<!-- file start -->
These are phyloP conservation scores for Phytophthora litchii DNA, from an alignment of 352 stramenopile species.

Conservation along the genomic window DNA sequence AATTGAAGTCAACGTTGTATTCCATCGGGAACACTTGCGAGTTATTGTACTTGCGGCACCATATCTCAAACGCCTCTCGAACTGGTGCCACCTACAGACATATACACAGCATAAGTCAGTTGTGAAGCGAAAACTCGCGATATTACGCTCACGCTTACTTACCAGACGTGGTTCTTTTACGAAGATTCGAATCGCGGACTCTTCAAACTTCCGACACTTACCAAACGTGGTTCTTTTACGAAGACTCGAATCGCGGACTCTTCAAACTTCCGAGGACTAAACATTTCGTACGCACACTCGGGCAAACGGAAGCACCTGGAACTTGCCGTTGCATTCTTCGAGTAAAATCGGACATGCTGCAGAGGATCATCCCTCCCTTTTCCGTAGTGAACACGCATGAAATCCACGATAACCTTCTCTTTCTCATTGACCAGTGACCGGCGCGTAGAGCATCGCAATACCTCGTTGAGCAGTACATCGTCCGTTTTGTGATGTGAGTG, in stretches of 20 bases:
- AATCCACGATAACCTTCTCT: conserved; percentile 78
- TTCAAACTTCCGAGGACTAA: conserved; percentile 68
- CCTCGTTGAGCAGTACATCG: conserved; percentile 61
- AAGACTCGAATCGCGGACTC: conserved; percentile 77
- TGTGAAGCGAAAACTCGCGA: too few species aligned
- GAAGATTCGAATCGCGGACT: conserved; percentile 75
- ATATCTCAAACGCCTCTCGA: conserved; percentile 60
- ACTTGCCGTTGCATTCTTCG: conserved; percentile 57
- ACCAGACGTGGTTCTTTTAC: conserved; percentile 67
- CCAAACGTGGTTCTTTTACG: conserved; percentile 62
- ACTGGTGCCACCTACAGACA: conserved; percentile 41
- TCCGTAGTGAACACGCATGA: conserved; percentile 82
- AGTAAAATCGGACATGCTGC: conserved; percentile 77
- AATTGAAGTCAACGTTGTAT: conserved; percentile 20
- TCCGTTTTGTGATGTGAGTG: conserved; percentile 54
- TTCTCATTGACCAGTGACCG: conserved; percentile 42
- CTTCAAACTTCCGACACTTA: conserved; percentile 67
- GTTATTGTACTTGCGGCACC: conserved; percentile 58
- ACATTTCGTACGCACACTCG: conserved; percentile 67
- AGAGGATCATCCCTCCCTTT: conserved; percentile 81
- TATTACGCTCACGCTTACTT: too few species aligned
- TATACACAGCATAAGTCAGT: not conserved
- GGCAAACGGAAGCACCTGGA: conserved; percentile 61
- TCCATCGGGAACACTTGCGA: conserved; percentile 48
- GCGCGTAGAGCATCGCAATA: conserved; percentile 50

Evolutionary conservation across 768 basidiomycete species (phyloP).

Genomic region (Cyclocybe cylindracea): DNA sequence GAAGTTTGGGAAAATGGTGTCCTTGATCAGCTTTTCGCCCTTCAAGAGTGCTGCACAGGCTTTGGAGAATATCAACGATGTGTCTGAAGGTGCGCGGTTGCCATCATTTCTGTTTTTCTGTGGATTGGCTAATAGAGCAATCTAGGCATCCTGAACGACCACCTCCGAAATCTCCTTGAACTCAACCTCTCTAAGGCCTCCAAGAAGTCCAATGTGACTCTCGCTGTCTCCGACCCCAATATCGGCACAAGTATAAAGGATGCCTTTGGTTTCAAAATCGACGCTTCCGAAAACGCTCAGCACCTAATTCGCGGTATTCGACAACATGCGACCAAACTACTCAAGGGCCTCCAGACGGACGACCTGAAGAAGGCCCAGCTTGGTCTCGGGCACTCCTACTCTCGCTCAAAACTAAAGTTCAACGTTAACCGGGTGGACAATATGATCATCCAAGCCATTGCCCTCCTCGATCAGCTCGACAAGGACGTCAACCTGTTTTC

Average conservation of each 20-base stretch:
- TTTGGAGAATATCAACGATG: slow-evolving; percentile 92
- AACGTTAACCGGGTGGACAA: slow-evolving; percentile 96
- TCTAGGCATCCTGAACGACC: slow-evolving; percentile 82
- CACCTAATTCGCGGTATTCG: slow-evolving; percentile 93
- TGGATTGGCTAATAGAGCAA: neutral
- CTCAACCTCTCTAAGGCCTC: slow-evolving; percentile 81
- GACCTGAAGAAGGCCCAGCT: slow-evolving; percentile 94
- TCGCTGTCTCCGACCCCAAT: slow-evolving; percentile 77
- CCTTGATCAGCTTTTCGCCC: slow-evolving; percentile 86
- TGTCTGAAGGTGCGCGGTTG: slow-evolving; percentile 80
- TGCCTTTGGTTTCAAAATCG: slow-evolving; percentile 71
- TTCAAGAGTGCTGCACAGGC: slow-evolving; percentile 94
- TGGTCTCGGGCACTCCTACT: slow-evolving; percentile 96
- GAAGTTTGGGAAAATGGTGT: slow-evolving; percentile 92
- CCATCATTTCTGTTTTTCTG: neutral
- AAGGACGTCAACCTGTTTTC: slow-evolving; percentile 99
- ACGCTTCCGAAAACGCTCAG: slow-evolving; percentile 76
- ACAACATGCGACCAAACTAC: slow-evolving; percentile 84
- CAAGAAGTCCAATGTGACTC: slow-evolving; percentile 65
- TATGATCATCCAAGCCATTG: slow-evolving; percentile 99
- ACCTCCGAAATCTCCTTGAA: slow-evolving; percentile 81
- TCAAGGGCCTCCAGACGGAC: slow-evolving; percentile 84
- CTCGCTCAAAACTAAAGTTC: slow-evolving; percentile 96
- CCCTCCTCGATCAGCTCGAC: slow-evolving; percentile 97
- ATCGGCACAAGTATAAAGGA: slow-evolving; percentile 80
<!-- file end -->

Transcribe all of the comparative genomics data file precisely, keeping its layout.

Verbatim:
These are phyloP conservation scores for Phytophthora litchii DNA, from an alignment of 352 stramenopile species.

Conservation along the genomic window DNA sequence AATTGAAGTCAACGTTGTATTCCATCGGGAACACTTGCGAGTTATTGTACTTGCGGCACCATATCTCAAACGCCTCTCGAACTGGTGCCACCTACAGACATATACACAGCATAAGTCAGTTGTGAAGCGAAAACTCGCGATATTACGCTCACGCTTACTTACCAGACGTGGTTCTTTTACGAAGATTCGAATCGCGGACTCTTCAAACTTCCGACACTTACCAAACGTGGTTCTTTTACGAAGACTCGAATCGCGGACTCTTCAAACTTCCGAGGACTAAACATTTCGTACGCACACTCGGGCAAACGGAAGCACCTGGAACTTGCCGTTGCATTCTTCGAGTAAAATCGGACATGCTGCAGAGGATCATCCCTCCCTTTTCCGTAGTGAACACGCATGAAATCCACGATAACCTTCTCTTTCTCATTGACCAGTGACCGGCGCGTAGAGCATCGCAATACCTCGTTGAGCAGTACATCGTCCGTTTTGTGATGTGAGTG, in stretches of 20 bases:
- AATCCACGATAACCTTCTCT: conserved; percentile 78
- TTCAAACTTCCGAGGACTAA: conserved; percentile 68
- CCTCGTTGAGCAGTACATCG: conserved; percentile 61
- AAGACTCGAATCGCGGACTC: conserved; percentile 77
- TGTGAAGCGAAAACTCGCGA: too few species aligned
- GAAGATTCGAATCGCGGACT: conserved; percentile 75
- ATATCTCAAACGCCTCTCGA: conserved; percentile 60
- ACTTGCCGTTGCATTCTTCG: conserved; percentile 57
- ACCAGACGTGGTTCTTTTAC: conserved; percentile 67
- CCAAACGTGGTTCTTTTACG: conserved; percentile 62
- ACTGGTGCCACCTACAGACA: conserved; percentile 41
- TCCGTAGTGAACACGCATGA: conserved; percentile 82
- AGTAAAATCGGACATGCTGC: conserved; percentile 77
- AATTGAAGTCAACGTTGTAT: conserved; percentile 20
- TCCGTTTTGTGATGTGAGTG: conserved; percentile 54
- TTCTCATTGACCAGTGACCG: conserved; percentile 42
- CTTCAAACTTCCGACACTTA: conserved; percentile 67
- GTTATTGTACTTGCGGCACC: conserved; percentile 58
- ACATTTCGTACGCACACTCG: conserved; percentile 67
- AGAGGATCATCCCTCCCTTT: conserved; percentile 81
- TATTACGCTCACGCTTACTT: too few species aligned
- TATACACAGCATAAGTCAGT: not conserved
- GGCAAACGGAAGCACCTGGA: conserved; percentile 61
- TCCATCGGGAACACTTGCGA: conserved; percentile 48
- GCGCGTAGAGCATCGCAATA: conserved; percentile 50

Evolutionary conservation across 768 basidiomycete species (phyloP).

Genomic region (Cyclocybe cylindracea): DNA sequence GAAGTTTGGGAAAATGGTGTCCTTGATCAGCTTTTCGCCCTTCAAGAGTGCTGCACAGGCTTTGGAGAATATCAACGATGTGTCTGAAGGTGCGCGGTTGCCATCATTTCTGTTTTTCTGTGGATTGGCTAATAGAGCAATCTAGGCATCCTGAACGACCACCTCCGAAATCTCCTTGAACTCAACCTCTCTAAGGCCTCCAAGAAGTCCAATGTGACTCTCGCTGTCTCCGACCCCAATATCGGCACAAGTATAAAGGATGCCTTTGGTTTCAAAATCGACGCTTCCGAAAACGCTCAGCACCTAATTCGCGGTATTCGACAACATGCGACCAAACTACTCAAGGGCCTCCAGACGGACGACCTGAAGAAGGCCCAGCTTGGTCTCGGGCACTCCTACTCTCGCTCAAAACTAAAGTTCAACGTTAACCGGGTGGACAATATGATCATCCAAGCCATTGCCCTCCTCGATCAGCTCGACAAGGACGTCAACCTGTTTTC

Average conservation of each 20-base stretch:
- TTTGGAGAATATCAACGATG: slow-evolving; percentile 92
- AACGTTAACCGGGTGGACAA: slow-evolving; percentile 96
- TCTAGGCATCCTGAACGACC: slow-evolving; percentile 82
- CACCTAATTCGCGGTATTCG: slow-evolving; percentile 93
- TGGATTGGCTAATAGAGCAA: neutral
- CTCAACCTCTCTAAGGCCTC: slow-evolving; percentile 81
- GACCTGAAGAAGGCCCAGCT: slow-evolving; percentile 94
- TCGCTGTCTCCGACCCCAAT: slow-evolving; percentile 77
- CCTTGATCAGCTTTTCGCCC: slow-evolving; percentile 86
- TGTCTGAAGGTGCGCGGTTG: slow-evolving; percentile 80
- TGCCTTTGGTTTCAAAATCG: slow-evolving; percentile 71
- TTCAAGAGTGCTGCACAGGC: slow-evolving; percentile 94
- TGGTCTCGGGCACTCCTACT: slow-evolving; percentile 96
- GAAGTTTGGGAAAATGGTGT: slow-evolving; percentile 92
- CCATCATTTCTGTTTTTCTG: neutral
- AAGGACGTCAACCTGTTTTC: slow-evolving; percentile 99
- ACGCTTCCGAAAACGCTCAG: slow-evolving; percentile 76
- ACAACATGCGACCAAACTAC: slow-evolving; percentile 84
- CAAGAAGTCCAATGTGACTC: slow-evolving; percentile 65
- TATGATCATCCAAGCCATTG: slow-evolving; percentile 99
- ACCTCCGAAATCTCCTTGAA: slow-evolving; percentile 81
- TCAAGGGCCTCCAGACGGAC: slow-evolving; percentile 84
- CTCGCTCAAAACTAAAGTTC: slow-evolving; percentile 96
- CCCTCCTCGATCAGCTCGAC: slow-evolving; percentile 97
- ATCGGCACAAGTATAAAGGA: slow-evolving; percentile 80